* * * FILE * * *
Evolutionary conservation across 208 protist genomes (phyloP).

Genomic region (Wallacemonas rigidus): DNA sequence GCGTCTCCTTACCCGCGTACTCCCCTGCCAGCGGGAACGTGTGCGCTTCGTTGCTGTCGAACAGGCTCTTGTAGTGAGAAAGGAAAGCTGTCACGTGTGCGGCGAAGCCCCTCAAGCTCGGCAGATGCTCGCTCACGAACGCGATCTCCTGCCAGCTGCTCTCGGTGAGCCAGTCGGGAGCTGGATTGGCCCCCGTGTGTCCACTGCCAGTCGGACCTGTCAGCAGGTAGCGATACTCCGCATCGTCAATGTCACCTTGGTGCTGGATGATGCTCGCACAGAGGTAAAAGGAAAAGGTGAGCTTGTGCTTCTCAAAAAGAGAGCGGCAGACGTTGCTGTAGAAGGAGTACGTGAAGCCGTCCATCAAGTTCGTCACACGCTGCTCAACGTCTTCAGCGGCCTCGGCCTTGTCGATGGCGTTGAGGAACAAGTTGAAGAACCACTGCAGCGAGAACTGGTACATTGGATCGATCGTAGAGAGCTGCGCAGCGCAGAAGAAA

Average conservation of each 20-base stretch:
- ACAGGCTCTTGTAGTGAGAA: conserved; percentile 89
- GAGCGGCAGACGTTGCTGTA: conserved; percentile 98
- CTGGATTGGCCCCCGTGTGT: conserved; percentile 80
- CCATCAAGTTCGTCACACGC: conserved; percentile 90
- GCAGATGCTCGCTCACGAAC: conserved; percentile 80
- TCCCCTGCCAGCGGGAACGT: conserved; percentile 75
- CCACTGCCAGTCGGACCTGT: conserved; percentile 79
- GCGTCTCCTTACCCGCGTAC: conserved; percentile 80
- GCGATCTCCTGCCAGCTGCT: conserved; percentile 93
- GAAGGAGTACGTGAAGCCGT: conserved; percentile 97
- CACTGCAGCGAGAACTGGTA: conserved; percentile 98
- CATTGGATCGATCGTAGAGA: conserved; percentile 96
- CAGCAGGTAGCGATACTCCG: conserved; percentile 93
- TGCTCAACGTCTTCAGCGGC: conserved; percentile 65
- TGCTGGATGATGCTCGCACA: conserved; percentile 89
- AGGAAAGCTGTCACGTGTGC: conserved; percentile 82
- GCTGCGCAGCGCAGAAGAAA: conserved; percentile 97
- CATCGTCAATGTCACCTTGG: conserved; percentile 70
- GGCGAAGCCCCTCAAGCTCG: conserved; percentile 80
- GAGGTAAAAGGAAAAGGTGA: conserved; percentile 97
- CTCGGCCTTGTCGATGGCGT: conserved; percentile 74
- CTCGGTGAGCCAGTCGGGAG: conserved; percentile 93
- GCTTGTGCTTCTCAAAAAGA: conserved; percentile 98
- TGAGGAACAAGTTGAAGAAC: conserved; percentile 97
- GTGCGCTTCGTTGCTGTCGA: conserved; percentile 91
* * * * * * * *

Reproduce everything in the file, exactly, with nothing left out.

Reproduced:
Evolutionary conservation across 208 protist genomes (phyloP).

Genomic region (Wallacemonas rigidus): DNA sequence GCGTCTCCTTACCCGCGTACTCCCCTGCCAGCGGGAACGTGTGCGCTTCGTTGCTGTCGAACAGGCTCTTGTAGTGAGAAAGGAAAGCTGTCACGTGTGCGGCGAAGCCCCTCAAGCTCGGCAGATGCTCGCTCACGAACGCGATCTCCTGCCAGCTGCTCTCGGTGAGCCAGTCGGGAGCTGGATTGGCCCCCGTGTGTCCACTGCCAGTCGGACCTGTCAGCAGGTAGCGATACTCCGCATCGTCAATGTCACCTTGGTGCTGGATGATGCTCGCACAGAGGTAAAAGGAAAAGGTGAGCTTGTGCTTCTCAAAAAGAGAGCGGCAGACGTTGCTGTAGAAGGAGTACGTGAAGCCGTCCATCAAGTTCGTCACACGCTGCTCAACGTCTTCAGCGGCCTCGGCCTTGTCGATGGCGTTGAGGAACAAGTTGAAGAACCACTGCAGCGAGAACTGGTACATTGGATCGATCGTAGAGAGCTGCGCAGCGCAGAAGAAA

Average conservation of each 20-base stretch:
- ACAGGCTCTTGTAGTGAGAA: conserved; percentile 89
- GAGCGGCAGACGTTGCTGTA: conserved; percentile 98
- CTGGATTGGCCCCCGTGTGT: conserved; percentile 80
- CCATCAAGTTCGTCACACGC: conserved; percentile 90
- GCAGATGCTCGCTCACGAAC: conserved; percentile 80
- TCCCCTGCCAGCGGGAACGT: conserved; percentile 75
- CCACTGCCAGTCGGACCTGT: conserved; percentile 79
- GCGTCTCCTTACCCGCGTAC: conserved; percentile 80
- GCGATCTCCTGCCAGCTGCT: conserved; percentile 93
- GAAGGAGTACGTGAAGCCGT: conserved; percentile 97
- CACTGCAGCGAGAACTGGTA: conserved; percentile 98
- CATTGGATCGATCGTAGAGA: conserved; percentile 96
- CAGCAGGTAGCGATACTCCG: conserved; percentile 93
- TGCTCAACGTCTTCAGCGGC: conserved; percentile 65
- TGCTGGATGATGCTCGCACA: conserved; percentile 89
- AGGAAAGCTGTCACGTGTGC: conserved; percentile 82
- GCTGCGCAGCGCAGAAGAAA: conserved; percentile 97
- CATCGTCAATGTCACCTTGG: conserved; percentile 70
- GGCGAAGCCCCTCAAGCTCG: conserved; percentile 80
- GAGGTAAAAGGAAAAGGTGA: conserved; percentile 97
- CTCGGCCTTGTCGATGGCGT: conserved; percentile 74
- CTCGGTGAGCCAGTCGGGAG: conserved; percentile 93
- GCTTGTGCTTCTCAAAAAGA: conserved; percentile 98
- TGAGGAACAAGTTGAAGAAC: conserved; percentile 97
- GTGCGCTTCGTTGCTGTCGA: conserved; percentile 91